At 3:30pm, the pig came off the pit and began to rest. Everyone lingered around the pig smelling it’s piggy goodness and Sous, Bryan and Leslie’s dog, was ushered into the house lest she get any ideas about her own role in the pig consumption…
Sometime around 4pm, the whole neighborhood came together bringing side dishes and a sense of community. It felt like an extended family sharing in this yearly ritual — a time to celebrate and spend quality time together. Lots of hugs and smiles and kindness and joviality.
At 5pm, the pig was served. We ate under a big beautiful pecan tree. The juicy, smoky meat wrapped in crispy skin was piled high on our plates. The pig belly and tenderloin were succulent and moist. The flavor was distinctly smokey.
I filled my belly with pork and sides (beans, cole slaw, pasta salad, fruit, and more). We washed it down with Bryan’s special Pale Ale Pig Roast home brew, a crisp dangerously drinkable beer.
“I’m going for seconds,” Chris said as he got up from his chair. I gave him the secret eye brow raise indicating to get extra for me. He laughed, but brought back a few large pieces for me. I attempted to chew slowly, careful to enjoy every morsel.
As I finished up my seconds, I looked over at Chris’s plate. A few more bites sat forlorn on the edge. Chris had relaxed back in his seat, full and happy, so I did him the great service of clearing his plate of those last few bites. (You’re welcome.)
Not five minutes later… “Anyone else want more of the pig belly or cheek if I go get some more?” Bryan asked. My hand shot up, my thinking-brain completely separate from the act. I couldn’t stop. I literally couldn’t stop.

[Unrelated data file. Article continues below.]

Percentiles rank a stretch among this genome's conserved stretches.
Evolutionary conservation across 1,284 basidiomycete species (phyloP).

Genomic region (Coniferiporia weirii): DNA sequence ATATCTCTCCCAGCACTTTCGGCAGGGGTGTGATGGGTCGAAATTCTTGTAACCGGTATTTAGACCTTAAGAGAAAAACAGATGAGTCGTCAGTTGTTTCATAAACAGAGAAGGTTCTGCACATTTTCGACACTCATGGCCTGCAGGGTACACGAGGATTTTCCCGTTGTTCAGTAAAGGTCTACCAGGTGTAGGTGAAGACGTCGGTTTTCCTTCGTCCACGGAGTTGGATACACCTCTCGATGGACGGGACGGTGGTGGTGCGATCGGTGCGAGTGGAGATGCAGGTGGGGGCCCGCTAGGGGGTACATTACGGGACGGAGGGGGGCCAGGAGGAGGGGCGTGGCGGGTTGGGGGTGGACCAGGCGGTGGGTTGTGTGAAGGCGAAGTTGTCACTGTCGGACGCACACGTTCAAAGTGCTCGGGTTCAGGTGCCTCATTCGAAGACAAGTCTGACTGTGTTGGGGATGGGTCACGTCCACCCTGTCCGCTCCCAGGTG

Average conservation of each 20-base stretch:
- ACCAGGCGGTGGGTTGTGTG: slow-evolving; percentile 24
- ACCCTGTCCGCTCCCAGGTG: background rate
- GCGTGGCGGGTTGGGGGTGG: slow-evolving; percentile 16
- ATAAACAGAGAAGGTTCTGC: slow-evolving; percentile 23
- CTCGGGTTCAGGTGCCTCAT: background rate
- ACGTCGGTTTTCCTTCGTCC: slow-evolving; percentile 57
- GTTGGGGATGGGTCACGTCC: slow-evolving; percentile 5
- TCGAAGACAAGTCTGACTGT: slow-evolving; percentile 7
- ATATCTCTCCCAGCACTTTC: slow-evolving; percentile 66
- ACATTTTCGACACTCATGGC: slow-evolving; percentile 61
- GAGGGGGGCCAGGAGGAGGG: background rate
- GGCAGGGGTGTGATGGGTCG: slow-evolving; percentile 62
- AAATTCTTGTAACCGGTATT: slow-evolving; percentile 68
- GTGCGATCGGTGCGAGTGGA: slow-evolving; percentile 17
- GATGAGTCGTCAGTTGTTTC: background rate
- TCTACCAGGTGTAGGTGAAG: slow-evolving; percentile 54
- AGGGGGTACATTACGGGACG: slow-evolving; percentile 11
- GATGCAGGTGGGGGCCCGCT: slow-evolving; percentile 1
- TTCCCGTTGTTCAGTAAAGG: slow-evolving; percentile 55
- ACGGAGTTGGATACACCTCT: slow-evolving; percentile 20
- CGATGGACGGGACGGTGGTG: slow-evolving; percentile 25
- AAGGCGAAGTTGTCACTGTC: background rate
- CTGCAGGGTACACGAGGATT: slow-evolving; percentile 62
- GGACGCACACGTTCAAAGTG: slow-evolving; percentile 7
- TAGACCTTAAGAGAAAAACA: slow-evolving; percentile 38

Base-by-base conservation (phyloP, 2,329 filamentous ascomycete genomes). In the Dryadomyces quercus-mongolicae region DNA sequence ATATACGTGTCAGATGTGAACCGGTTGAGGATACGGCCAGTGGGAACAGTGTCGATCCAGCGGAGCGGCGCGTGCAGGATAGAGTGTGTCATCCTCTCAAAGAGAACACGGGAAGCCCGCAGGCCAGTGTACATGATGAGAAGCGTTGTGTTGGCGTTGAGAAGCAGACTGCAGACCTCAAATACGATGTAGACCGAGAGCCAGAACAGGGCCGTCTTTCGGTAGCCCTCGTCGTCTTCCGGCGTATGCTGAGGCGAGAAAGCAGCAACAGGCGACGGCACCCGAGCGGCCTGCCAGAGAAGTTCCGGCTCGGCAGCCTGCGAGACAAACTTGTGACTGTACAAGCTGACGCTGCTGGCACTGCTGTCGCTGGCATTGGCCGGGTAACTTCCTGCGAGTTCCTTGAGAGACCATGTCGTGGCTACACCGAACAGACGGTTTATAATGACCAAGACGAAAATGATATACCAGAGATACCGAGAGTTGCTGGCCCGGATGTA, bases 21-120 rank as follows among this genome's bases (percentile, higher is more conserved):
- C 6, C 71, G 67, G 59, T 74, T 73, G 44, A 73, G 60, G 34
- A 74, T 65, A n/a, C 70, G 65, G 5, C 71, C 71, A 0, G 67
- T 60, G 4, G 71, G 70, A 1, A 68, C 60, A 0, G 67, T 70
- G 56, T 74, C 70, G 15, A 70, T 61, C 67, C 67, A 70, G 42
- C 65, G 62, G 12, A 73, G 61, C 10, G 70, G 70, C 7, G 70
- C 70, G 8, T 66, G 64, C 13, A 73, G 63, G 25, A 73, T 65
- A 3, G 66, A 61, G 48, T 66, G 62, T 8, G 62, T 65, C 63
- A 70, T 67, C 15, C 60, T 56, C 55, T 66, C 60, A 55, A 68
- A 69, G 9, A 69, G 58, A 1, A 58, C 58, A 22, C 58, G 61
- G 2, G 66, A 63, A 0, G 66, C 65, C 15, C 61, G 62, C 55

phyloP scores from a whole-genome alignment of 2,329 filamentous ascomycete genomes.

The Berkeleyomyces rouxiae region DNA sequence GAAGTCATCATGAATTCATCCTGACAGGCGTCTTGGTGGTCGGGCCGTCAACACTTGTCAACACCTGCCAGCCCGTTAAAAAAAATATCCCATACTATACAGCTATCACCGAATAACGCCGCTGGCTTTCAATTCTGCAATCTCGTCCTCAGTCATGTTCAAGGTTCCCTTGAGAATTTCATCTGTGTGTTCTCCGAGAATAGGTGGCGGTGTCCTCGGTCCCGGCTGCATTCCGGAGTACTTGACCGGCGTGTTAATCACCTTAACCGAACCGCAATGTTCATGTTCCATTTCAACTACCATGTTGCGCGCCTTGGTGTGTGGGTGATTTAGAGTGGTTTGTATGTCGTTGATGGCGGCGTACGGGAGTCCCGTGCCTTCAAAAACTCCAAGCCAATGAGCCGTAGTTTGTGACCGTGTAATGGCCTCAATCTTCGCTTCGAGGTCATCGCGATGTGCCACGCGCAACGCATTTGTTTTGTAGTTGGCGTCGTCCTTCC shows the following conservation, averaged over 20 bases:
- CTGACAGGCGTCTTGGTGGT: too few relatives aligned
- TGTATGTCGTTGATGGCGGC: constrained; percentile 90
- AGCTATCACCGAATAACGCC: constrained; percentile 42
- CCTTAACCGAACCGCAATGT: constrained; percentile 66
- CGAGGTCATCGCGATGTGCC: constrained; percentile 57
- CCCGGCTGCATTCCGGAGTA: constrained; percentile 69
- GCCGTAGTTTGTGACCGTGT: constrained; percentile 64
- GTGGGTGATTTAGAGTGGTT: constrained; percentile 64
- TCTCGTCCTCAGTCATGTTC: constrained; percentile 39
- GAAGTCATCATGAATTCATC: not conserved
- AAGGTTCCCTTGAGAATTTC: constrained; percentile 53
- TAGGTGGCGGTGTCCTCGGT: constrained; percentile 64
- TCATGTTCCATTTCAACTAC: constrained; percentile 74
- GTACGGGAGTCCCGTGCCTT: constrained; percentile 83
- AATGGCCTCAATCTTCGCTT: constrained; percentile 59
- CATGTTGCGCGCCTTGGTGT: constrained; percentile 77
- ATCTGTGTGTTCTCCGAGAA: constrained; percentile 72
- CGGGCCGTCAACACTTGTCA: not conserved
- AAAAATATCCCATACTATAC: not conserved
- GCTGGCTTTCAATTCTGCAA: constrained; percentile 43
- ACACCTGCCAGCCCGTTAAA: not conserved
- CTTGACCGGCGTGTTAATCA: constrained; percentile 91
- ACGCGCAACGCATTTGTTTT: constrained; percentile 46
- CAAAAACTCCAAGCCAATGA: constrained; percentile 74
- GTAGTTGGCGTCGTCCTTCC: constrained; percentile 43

Yes, I admit this. I got didn’t just get seconds. I got thirds. In some communities, you might even consider it forths. By the time I stopped eating, I was nearly in a food coma. But I was content. Pig Roast weekend is the best weekend.
“They’re serving dessert now… Susan’s homemade peach ice cream…” someone said. Suddenly, my stomach had cleared a little space and I was sitting under the sun eating the most delicious, most peachy peach ice cream with a chocolate chip cookie. Lactose intolerance be damned. (Yes, I suffered for this one. WORTH IT.)
We sat around talking, digesting, smiling, laughing. As folks started to leave, the crew began the clean up. It was either move or nap and I was grateful for the reason to move. Just as we finished cleaning, a storm rolled into Corsica, TX about 30 miles away. For hours, we sat on the porch and watched the fingers of light scrawl across the night sky, a great light display. Who needs fire works?
I managed to get some great shots of the light:
We collapsed into a tired, happy heap and slept well.
Monday morning, we woke up, ate breakfast, and headed back to Austin.
We love Leslie, Bryan, and their families. Every time we see them, I see what exceptional hospitality looks like. They’re the kindest, easy going, and most laid back family and exceptional hosts.
It was an easy weekend for us and after the preparation from the month of May, we were fried. It was good to step away from Austin for a couple of days to do the things we love most: eating good food with friends we love.